A central component of Judge Jones’s objection to the teaching of creation or intelligent design in the classroom has to do with its alleged non-scientific status.  Creation is understood to be a religious theory and so is thought to be inappropriate for a public school classroom. But, what exactly is a religious theory, and how does it really differ from a scientific theory? It is generally assumed that religion and science are very different from each other. But there are an impressive number of anthropologists, philosophers, and scientists who argue that religion and science are to some extent similar in aims, methods, and criteria used to evaluate the claims made.

 Both science and religion try to explain or make sense of that which we observe around us. Both move beyond experience and make assumptions about the metaphysical nature of reality. The claims of both are ultimately tested in the crucible of experience. A careful consideration of the nature of scientific and religious theories will show that it is very difficult to draw a sharp distinction or separation between the two areas. That is why logical positivism in philosophy is now “stone dead,” as one writer puts it.

 Thus, although I have some reservations about the Creation Science Research Center of San Diego, and the Creation Science Association of Canada, I am sympathetic with their approach of trying to justify the theory of creation scientifically. The teachings of the Bible do have scientific implications, and therefore can, at least in part be tested scientifically. Thus also my sympathies with Intelligent Design.

 I would suggest that the exclusion of creation or ID from the classroom on the grounds that it is a religious and not a scientific theory can be dismissed as another one of the many prejudices of a society committed to the religion of secularism.

 It can further be argued that the distinction between religion and science is not even relevant to the question as to whether the theory of creation should be taught in our schools. Our schools are, or at least should be, concerned about truth, or the search for truth, wherever it is found. The key question, therefore, is not whether creation is a religious theory, but whether or not it is true.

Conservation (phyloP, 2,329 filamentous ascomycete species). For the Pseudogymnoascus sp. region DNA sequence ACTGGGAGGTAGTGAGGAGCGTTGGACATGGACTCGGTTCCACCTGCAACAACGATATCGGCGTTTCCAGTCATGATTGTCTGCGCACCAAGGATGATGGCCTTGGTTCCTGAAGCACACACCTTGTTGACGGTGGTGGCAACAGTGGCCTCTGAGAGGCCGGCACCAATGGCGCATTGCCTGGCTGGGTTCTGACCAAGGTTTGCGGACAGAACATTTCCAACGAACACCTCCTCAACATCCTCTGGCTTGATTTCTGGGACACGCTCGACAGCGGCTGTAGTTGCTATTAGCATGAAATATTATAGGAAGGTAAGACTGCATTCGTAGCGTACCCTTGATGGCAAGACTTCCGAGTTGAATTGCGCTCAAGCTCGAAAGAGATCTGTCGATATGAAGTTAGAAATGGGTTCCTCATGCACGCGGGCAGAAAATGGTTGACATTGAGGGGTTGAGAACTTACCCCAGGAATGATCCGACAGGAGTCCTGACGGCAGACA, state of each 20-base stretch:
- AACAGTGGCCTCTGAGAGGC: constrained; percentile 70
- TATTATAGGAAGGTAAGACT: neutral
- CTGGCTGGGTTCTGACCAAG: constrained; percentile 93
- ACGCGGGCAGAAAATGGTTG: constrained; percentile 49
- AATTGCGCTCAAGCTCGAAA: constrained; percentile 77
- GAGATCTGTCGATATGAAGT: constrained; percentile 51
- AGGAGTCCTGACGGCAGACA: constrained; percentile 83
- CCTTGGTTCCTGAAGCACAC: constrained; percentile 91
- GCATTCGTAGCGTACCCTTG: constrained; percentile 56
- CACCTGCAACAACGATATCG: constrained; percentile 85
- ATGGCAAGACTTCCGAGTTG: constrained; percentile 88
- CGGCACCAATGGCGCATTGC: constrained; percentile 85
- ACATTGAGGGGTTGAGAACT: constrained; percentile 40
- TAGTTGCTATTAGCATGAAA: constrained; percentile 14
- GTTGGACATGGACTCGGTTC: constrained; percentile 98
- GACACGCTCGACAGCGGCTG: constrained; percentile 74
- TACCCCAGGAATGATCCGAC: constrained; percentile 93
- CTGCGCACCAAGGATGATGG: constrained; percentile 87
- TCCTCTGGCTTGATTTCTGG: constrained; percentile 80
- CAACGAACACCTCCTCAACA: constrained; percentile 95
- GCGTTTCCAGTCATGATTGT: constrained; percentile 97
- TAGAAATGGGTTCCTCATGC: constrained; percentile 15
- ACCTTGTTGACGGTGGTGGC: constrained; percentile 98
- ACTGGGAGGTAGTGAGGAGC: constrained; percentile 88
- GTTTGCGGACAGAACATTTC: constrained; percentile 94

Considered from this vantage point, the argument for excluding creation in our schools is again unsound. Let us grant that creation theory (or ID) cannot be conclusively established, and that there is an element of faith involved in accepting this theory. But, this also applies to evolution. Both theories cannot be finally established as “scientific fact,” whatever that might mean. Both theories begin and end with a leap of faith.

 The generally accepted aim of education is to promote rationality. Where there is not general agreement as to what is true, where there are theories competing for acceptance, whether in history, social studies, or science, the way to promote rationality is to present evidence for both sides, and to let students rationally weigh the evidence. The approach is not, or at least should not be to prejudge the truth, but to cultivate rationality in trying to arrive at truth. Thus, students should be exposed to any significant contenders for truth, in all areas of study. Creation theory is a significant contender for truth in explaining our origins. Therefore, it should be taught in our schools, and all children should be allowed to weigh the evidence for and against this theory.

 (This blog is adapted from an article that first appeared in “A Christian Mind” column, in the Mennonite Brethren Herald, Jan. 15, 1982.)